• MyDeductions
    A feature of the ATO app, MyDeductions is ideal for sole traders with simple affairs to record tax-related information, such as business income and expenses. The app allows you to upload these at tax time or email a copy to your tax agent.
  • Zeller Dashboard
    Download a list of all transactions processed through Zeller Terminal, and settlements made from settlements made to your Zeller Transaction Account or any external third party bank account, for easy reconciliation against your other financial records. 

Know what you can (and can’t) claim

Expenses that are directly related to earning income can be claimed as tax deductions. That said, the ATO has strict rules about what can and can't be claimed, depending on your industry and the nature of your business. There is a detailed list of goods and services you can claim on the ATO website.

Businesses that require physical contact with customers, such as hospitality businesses, retail merchants, salon owners and trades, may also be able to claim expenses associated with meeting COVID-19 safety requirements. This includes hand sanitiser, sneeze or cough guards, personal protective equipment (PPE) and cleaning supplies.

If in doubt about whether it is a legitimate deduction, check with your tax agent. A wrongful claim can trigger an ATO investigation, which can be both stressful and time consuming. 

Write off bad debt

Sometimes things don’t go to plan, and you can end up with money owing. If someone owes you money, you may be able to claim a tax deduction for bad debt. 

Writing off a bad debt is only allowable if you account for your accessible income on an accruals basis — that is, if you record the sale at the time of transaction, rather than when the payment is made into your account. Bad debt needs to be claimed in the year in which the debt is written off, so make sure to identify any bad debt well before the end of the financial year. 

Use the instant asset write-off

In 2020, the Temporary Full Expensing scheme was introduced. This allows businesses with a turnover of less than $5 billion to immediately deduct the cost of eligible purchases between 6 October 2020 and 30 June 2023. This means that eligible assets purchased during this period can be claimed as an upfront tax deduction, rather than depreciating over a number of years.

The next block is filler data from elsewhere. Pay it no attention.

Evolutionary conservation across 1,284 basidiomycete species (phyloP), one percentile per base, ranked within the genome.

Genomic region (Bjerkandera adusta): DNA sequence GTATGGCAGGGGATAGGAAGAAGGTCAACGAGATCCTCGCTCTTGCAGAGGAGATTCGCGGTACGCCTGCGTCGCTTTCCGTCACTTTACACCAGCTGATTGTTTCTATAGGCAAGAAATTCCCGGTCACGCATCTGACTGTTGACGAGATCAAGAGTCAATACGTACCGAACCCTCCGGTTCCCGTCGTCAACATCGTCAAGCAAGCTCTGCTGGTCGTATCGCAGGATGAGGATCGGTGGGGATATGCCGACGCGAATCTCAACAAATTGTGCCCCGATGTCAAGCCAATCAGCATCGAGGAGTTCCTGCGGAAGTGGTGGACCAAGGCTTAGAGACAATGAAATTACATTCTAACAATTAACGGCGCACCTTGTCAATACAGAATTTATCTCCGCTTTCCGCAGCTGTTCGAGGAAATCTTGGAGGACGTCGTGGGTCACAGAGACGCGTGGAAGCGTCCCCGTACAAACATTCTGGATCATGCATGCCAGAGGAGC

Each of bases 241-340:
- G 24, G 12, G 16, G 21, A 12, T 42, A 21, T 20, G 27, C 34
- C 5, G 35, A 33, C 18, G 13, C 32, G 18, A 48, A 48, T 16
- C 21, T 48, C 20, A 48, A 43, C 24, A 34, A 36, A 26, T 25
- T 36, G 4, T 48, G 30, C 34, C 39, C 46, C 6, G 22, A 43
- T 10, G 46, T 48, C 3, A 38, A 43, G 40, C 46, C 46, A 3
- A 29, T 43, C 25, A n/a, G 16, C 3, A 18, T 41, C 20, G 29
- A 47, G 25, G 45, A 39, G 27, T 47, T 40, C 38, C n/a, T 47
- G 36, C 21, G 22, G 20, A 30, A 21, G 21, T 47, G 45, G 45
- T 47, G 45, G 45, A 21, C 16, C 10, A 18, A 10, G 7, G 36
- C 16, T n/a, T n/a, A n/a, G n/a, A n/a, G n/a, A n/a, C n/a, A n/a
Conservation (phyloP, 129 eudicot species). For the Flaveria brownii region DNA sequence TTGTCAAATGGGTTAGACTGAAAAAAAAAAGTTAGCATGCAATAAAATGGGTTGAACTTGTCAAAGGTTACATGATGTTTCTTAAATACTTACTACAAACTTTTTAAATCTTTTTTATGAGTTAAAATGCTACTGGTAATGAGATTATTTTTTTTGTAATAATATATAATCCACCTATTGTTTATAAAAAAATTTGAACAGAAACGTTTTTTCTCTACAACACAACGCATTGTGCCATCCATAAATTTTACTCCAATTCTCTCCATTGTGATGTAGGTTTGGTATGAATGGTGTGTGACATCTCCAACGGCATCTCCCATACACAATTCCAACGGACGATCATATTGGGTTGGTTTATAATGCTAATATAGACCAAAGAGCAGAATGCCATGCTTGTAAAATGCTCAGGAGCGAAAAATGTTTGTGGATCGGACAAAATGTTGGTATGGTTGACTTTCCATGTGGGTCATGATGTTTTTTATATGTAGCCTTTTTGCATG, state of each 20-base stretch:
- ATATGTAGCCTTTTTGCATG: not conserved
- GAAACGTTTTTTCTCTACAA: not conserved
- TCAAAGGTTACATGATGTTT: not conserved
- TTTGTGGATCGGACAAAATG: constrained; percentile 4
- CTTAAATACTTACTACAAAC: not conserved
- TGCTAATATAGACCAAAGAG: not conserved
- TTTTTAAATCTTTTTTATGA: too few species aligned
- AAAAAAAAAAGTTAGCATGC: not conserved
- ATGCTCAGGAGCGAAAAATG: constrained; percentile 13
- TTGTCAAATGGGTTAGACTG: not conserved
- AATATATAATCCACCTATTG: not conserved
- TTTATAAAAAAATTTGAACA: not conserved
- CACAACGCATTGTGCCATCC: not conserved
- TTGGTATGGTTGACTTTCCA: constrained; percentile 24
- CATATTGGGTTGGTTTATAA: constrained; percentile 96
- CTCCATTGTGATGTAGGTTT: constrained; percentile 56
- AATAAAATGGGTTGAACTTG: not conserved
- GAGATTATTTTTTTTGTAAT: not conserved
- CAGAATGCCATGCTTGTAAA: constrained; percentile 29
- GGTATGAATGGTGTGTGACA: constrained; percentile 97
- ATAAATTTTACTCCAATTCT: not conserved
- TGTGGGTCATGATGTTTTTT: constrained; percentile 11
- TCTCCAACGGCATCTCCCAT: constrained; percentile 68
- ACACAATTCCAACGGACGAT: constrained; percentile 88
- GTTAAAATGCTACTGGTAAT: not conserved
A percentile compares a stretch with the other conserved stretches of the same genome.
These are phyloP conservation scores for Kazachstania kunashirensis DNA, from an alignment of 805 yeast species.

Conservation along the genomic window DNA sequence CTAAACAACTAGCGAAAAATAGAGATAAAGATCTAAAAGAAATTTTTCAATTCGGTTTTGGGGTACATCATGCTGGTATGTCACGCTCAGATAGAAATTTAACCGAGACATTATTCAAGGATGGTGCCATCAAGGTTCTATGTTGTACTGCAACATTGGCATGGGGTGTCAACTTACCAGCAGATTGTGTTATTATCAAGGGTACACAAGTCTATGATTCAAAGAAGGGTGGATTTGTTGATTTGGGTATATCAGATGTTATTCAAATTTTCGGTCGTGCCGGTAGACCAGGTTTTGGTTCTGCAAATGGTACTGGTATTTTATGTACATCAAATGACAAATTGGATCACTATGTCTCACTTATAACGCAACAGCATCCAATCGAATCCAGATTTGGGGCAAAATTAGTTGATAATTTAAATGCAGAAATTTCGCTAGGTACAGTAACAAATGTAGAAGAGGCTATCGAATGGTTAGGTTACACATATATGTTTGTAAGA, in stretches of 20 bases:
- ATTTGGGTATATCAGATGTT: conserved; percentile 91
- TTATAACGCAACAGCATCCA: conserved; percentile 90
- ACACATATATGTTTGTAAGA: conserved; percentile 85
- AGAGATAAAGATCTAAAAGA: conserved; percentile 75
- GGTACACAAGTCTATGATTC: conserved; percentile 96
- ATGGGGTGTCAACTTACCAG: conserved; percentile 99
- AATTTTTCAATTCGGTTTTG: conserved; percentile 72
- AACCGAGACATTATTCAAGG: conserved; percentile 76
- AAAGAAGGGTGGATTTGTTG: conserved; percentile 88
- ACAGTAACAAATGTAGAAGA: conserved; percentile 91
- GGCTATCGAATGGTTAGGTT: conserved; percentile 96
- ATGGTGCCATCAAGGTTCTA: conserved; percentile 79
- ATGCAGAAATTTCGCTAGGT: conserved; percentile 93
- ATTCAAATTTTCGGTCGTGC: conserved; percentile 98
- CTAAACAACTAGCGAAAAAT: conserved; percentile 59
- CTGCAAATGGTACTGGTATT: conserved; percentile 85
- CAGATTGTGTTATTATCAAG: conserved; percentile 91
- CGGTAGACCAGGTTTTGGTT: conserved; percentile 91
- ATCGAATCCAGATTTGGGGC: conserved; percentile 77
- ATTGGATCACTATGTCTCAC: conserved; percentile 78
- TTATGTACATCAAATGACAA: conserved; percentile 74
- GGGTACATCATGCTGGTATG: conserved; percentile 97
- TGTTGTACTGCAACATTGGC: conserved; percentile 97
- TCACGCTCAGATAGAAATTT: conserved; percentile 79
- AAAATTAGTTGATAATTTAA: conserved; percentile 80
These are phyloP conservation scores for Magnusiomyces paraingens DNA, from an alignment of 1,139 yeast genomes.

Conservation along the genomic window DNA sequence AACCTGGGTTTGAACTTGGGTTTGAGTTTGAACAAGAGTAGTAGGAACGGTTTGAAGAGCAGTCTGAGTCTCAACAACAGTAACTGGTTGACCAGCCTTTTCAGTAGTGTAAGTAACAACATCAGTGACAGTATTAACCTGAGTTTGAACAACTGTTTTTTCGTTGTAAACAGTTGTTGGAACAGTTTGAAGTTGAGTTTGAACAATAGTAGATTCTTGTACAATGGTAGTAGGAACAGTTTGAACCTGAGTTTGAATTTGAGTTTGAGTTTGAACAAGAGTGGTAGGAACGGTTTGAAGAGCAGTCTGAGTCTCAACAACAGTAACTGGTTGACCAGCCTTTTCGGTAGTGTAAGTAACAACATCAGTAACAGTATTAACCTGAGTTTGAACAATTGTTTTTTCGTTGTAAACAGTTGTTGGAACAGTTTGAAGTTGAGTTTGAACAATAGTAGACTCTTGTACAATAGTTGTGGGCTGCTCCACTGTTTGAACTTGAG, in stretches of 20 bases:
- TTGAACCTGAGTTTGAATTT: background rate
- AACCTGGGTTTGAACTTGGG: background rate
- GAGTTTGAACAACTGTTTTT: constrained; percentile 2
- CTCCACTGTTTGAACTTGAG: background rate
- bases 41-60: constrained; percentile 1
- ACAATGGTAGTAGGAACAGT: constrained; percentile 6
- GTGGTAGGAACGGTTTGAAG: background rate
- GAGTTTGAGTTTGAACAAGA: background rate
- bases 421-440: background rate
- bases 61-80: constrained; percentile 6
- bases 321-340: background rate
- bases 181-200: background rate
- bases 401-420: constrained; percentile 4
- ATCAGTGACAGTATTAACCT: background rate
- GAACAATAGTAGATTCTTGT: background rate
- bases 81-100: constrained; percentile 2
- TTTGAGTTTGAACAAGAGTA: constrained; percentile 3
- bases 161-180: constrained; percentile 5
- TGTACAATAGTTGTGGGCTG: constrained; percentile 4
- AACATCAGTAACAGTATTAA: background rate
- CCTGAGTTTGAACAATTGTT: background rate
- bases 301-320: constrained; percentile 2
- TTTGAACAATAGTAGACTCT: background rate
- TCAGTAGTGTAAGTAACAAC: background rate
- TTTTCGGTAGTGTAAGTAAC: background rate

Eligible purchases may include:

  • fixtures and fittings (such as shop or café fit-outs)
  • technology, such as laptops, computers, EFTPOS systems and security equipment
  • tools, plant and equipment
  • office furniture
  • motor vehicles such as utes, delivery vans and most cars (excluding cars costing over $59,136)
  • motor bikes

Make sure to check with your tax accountant to confirm the eligibility of your purchases to make the most of this scheme. 

Keep your tax records for five years

Legally, businesses are required to keep tax records for a minimum of five years.  This means you must keep all receipts, proof of income, calculations, nominations and other records which support the contents of your tax return for five years after lodgement. 

For businesses operating under a company structure, the Corporations Act requires financial records to be retained for seven years.

As a new business owner, it is important to become familiar with Australian tax laws and how to apply them to your own business. Improving your literacy around tax and superannuation can help you save both money and time. The ATO has a range of resources available to help you understand your obligations and ensure you are meeting your compliance requirements. In addition, an experienced accountant or tax lawyer can provide assistance and advice. 

Familiarising yourself with the relevant laws and regulations will help you ensure that your business is operating effectively and efficiently into the future. 

To fully prepare your business for the end of the financial year, schedule time to speak with your accountant or financial advisor. Please note this article is for educational purposes only and does not constitute advice.